There’s a promising new tool to help pediatricians and emergency room physicians diagnose traumatic brain injuries (TBI). It’s called EyeBox and it was created by Oculogica, Inc., an algorithm-based neuro-diagnostics company.
“Eye-tracking will change the practice of emergency care for a concussion and will greatly assist a large number of patients. The result will be more consistent and objective diagnoses of concussion in the emergency room and clinic, and eventually in the field,” stated Dr. Robert Spinner, Chair of the Department of Neurological surgery at Mayo Clinic.
The device was billed as the first non-invasive, baseline-free tool to diagnose concussion in pediatric patients, ages 5 and older, and adults up to 67 years of age, EyeBOX uses eye-tracking to provide objective information to help physicians diagnose patients with suspected concussion.
The value of an objective test
While public awareness of TBI is high, due in part to NFL players, conventional testing has been fraught with problems.
Standard TBI diagnostics require a baseline test, typically generated at the beginning of a sports season, pre-injury, and is compared to subsequent test results at the time of a suspected concussion. Unfortunately, in many situations, a baseline concussion assessment isn’t feasible.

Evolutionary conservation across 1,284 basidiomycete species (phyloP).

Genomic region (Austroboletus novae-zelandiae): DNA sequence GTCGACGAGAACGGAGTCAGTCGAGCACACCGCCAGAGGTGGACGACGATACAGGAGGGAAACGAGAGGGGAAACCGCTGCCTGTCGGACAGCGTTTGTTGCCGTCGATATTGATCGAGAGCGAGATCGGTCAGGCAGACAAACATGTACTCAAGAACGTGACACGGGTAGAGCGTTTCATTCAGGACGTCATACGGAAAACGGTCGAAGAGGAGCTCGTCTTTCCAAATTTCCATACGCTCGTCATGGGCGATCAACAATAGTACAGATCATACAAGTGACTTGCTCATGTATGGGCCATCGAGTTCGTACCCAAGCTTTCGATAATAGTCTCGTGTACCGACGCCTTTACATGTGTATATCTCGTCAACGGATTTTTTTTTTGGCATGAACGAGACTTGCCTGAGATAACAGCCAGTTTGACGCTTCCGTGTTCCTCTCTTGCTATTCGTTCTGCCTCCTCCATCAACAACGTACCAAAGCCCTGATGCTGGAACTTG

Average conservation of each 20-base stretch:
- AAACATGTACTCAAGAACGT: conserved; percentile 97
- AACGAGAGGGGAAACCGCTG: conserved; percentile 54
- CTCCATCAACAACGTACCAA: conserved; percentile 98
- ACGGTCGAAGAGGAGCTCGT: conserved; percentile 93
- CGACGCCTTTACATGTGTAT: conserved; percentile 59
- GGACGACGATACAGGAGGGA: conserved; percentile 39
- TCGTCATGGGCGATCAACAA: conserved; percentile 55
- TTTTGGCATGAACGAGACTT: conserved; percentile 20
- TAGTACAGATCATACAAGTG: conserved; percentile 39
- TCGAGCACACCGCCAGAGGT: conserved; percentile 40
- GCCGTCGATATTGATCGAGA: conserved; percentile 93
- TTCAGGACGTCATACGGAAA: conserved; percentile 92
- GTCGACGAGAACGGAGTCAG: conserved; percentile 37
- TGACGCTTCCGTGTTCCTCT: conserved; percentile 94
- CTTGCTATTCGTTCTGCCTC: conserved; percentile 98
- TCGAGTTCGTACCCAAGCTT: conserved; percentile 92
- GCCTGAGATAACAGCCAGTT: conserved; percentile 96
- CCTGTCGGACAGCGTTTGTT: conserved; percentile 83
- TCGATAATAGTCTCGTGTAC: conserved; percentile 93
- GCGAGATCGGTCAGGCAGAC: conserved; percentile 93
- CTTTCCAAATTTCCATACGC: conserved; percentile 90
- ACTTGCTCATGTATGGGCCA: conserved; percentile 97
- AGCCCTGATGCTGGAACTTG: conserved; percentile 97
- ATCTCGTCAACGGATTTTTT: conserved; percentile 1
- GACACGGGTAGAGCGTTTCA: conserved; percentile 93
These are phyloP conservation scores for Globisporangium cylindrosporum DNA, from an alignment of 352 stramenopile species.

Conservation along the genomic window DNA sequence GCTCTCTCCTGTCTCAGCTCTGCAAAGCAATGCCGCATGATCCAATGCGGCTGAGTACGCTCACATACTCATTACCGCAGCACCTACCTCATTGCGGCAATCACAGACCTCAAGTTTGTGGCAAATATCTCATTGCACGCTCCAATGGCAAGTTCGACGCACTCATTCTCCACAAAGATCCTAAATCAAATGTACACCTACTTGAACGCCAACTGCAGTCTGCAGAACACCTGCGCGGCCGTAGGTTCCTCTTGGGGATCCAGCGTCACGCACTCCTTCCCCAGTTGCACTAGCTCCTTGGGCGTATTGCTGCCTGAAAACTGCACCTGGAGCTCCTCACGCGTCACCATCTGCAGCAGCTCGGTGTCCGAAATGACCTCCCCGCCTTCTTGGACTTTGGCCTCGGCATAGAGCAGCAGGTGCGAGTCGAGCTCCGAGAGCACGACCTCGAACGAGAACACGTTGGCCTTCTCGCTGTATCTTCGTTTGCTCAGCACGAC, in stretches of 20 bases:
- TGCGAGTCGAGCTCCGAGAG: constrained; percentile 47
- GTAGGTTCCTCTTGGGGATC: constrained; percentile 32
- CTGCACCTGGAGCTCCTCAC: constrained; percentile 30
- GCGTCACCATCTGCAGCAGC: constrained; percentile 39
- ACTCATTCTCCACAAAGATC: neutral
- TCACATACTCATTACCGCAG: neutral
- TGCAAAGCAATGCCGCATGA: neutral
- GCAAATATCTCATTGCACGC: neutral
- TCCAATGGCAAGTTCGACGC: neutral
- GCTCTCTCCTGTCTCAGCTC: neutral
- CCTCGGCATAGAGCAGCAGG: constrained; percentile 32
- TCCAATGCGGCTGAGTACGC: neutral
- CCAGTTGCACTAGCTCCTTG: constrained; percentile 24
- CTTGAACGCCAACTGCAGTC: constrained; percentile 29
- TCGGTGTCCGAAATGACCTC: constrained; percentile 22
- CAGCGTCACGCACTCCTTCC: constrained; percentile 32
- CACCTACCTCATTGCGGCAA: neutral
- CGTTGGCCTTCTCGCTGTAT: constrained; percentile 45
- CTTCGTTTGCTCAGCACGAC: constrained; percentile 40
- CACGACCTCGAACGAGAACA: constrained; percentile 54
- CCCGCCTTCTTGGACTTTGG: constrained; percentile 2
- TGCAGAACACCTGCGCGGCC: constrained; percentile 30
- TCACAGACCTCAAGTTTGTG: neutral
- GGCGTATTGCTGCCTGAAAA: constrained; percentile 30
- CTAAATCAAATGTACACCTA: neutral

TBI’s impact on healthcare
The actual number of concussions occurring in the United States each year could be as high as 10 million. Traumatic brain injury is the leading cause of disability and the number one cause of death for young adults.
Automobile accidents falls, sports-related injuries and assaults are common causes of TBI. At least 75% of brain injuries in the United States are considered mild TBI. They are devastating injuries for patients and a $16.7 billion bill in direct and indirect costs to the healthcare system.
EyeBox was tested in a clinical study of 282 patients who presented in the emergency room and a concussion clinic with suspected traumatic brain injury.